The treatment of this is shown in Example 2.
Example 2: compensation payments
A taxi business had a new garage door fitted to the building where all of the cars are kept, and the door had a faulty connection. It collapsed on the head of one of the drivers, who needed hospital treatment. The garage door company repaired the door but then gave a payment of £1,000 to the taxi business for the suffering caused to the driver. The payment of £1,000 is not taxable because it is not relevant to any goods or services provided by the taxi firm to the garage door company and is outside the scope of VAT as a compensation payment.
If a business makes a charge to a customer for canceling an order, then the cancellation charge is outside the scope of VAT. Think of hotel bookings where the hotel keeps the money paid up-front by guests who have either canceled their booking or don’t show up on their expected day of arrival. However, the hotel must be careful with the rules of unjust enrichment. If it has charged a deposit of £50 plus VAT, then the ‘plus VAT’ no longer due must be refunded to the customer who has paid the VAT rather than be retained by the business.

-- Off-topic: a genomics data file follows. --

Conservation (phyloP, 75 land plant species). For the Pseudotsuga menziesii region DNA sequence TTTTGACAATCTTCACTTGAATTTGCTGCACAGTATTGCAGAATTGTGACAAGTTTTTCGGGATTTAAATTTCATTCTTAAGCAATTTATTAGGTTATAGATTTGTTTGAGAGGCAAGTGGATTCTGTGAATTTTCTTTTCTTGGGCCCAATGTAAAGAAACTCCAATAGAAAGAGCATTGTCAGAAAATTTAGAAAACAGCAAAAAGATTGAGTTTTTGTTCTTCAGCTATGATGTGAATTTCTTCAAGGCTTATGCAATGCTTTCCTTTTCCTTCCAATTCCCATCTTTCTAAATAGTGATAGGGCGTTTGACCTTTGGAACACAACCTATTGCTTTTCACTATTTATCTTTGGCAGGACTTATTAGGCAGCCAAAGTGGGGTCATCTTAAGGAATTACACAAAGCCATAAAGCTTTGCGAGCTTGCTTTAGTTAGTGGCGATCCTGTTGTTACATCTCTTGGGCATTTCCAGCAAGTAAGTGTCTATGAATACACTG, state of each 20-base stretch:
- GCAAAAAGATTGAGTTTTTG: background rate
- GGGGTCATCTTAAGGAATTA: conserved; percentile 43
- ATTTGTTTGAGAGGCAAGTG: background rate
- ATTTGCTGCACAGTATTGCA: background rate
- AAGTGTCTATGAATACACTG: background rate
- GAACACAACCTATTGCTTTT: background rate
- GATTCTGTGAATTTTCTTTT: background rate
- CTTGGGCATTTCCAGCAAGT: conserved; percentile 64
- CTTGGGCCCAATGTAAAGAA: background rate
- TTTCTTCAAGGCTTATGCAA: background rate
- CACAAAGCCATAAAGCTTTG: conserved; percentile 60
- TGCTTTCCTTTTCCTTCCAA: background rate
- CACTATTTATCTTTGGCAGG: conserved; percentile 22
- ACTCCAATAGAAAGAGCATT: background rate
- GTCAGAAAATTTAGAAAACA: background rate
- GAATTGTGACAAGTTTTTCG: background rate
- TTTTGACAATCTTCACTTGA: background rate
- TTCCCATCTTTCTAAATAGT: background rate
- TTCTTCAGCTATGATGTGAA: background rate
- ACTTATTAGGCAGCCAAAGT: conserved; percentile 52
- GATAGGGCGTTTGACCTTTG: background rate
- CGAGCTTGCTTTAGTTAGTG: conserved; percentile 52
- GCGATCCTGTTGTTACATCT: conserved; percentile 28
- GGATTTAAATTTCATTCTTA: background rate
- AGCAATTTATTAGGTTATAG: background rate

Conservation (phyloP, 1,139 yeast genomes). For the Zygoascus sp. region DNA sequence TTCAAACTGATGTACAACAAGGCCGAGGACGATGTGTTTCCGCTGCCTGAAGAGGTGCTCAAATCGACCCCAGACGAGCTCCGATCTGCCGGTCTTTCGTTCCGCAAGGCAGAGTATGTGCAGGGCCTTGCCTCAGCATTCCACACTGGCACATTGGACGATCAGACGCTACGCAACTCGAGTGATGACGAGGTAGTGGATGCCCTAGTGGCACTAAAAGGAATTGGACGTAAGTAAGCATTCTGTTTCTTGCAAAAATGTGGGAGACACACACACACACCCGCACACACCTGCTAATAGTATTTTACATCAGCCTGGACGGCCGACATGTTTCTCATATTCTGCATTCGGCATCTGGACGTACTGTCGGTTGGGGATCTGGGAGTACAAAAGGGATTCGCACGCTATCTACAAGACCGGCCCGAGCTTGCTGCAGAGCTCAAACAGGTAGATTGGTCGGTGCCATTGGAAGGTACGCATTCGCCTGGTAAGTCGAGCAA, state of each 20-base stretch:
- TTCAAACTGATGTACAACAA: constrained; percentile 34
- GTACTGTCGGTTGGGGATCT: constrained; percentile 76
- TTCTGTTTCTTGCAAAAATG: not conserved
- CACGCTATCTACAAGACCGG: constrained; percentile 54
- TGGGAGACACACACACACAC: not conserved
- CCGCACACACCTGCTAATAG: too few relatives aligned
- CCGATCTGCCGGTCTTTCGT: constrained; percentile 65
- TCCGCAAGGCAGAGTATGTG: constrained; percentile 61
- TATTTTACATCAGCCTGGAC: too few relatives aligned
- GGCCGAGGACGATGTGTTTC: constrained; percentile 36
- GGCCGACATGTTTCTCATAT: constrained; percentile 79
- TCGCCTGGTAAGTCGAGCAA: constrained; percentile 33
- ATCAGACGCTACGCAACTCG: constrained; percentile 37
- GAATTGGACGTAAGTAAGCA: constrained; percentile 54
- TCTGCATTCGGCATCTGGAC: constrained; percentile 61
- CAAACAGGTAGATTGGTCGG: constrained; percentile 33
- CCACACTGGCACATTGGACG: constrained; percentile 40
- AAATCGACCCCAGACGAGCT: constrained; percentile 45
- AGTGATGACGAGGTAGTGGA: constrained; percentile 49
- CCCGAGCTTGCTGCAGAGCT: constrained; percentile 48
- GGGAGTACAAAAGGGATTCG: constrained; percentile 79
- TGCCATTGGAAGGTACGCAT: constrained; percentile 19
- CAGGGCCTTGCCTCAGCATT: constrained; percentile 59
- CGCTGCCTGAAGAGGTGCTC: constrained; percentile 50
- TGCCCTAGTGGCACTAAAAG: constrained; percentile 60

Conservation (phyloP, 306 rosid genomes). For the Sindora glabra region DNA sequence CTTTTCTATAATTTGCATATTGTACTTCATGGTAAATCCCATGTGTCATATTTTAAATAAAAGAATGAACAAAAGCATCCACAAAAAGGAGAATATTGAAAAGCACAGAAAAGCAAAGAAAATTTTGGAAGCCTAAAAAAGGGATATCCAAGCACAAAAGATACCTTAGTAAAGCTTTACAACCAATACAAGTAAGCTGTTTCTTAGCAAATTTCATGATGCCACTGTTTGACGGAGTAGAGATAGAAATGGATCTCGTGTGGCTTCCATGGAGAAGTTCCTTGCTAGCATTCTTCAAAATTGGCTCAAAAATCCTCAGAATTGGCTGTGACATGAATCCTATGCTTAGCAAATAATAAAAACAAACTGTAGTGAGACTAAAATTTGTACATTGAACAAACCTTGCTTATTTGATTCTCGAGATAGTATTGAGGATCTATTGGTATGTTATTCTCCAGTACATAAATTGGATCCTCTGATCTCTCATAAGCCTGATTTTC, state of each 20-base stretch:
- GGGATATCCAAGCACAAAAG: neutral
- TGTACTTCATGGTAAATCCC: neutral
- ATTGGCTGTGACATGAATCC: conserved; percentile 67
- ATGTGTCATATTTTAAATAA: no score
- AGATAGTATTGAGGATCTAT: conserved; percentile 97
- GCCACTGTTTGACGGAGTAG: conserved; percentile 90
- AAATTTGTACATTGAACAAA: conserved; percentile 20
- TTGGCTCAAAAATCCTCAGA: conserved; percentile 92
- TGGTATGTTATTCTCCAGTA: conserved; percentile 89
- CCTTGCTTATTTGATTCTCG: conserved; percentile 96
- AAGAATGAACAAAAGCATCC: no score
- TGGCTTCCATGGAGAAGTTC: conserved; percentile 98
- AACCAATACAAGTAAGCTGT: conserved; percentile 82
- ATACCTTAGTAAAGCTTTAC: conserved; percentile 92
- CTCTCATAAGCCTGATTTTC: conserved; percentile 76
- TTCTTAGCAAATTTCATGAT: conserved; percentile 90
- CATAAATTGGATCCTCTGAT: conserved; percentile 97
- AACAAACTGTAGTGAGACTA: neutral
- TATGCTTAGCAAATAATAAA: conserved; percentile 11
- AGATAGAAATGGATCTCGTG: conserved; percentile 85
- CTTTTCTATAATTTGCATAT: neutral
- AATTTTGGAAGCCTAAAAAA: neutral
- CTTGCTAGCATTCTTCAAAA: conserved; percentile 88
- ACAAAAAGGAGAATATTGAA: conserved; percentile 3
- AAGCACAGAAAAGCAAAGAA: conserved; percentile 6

OTHER SOURCES OF INCOME
So far I have given five sources of income that are not subject to VAT, so let me quickly add another four:
- payments made to a business in relation to insurance claims;
- dividend income;
- grant income where no goods or services are supplied by the recipient of the grant, eg, a lump sum of money paid by a local authority to a charity to help the charity with its general overheads;
- and fines and penalties, eg, income received by a hotel when it fines guests for smoking in one of its non-smoking rooms.
With regard to grant income, note the case of Woking Museum and Arts and Craft Centre v HMRC TC03315. Here, a charity successfully challenged HMRC’s view that income it received from Woking Borough Council was outside the scope of VAT. The charity charged VAT on the basis that it was providing and managing a museum facility to Woking residents on behalf of the council. If HMRC’s view had been successful, the charity would have been blocked from claiming input tax on costs.
PLACE OF SUPPLY
I still get accountants to call me with the place of supply queries, with questions along the lines of: “I’ve got a client who is doing some consultancy work for a business client based in Sweden. Is his fee zero-rated?” In this situation, there is no zero-rating or VAT exemption involved – you will not find consultancy services listed in either Sch 8, VATA 1994 (the zero-rated schedule), or Sch 9 (the exemption schedule). In this situation, the overseas business status of the customer means the income is outside the scope of VAT under the general rule for B2B (business to business) services, ie, the place of supply in Sweden. The VAT will be sorted out in Sweden with a reverse charge calculation made by the customer based on the Swedish rate of VAT.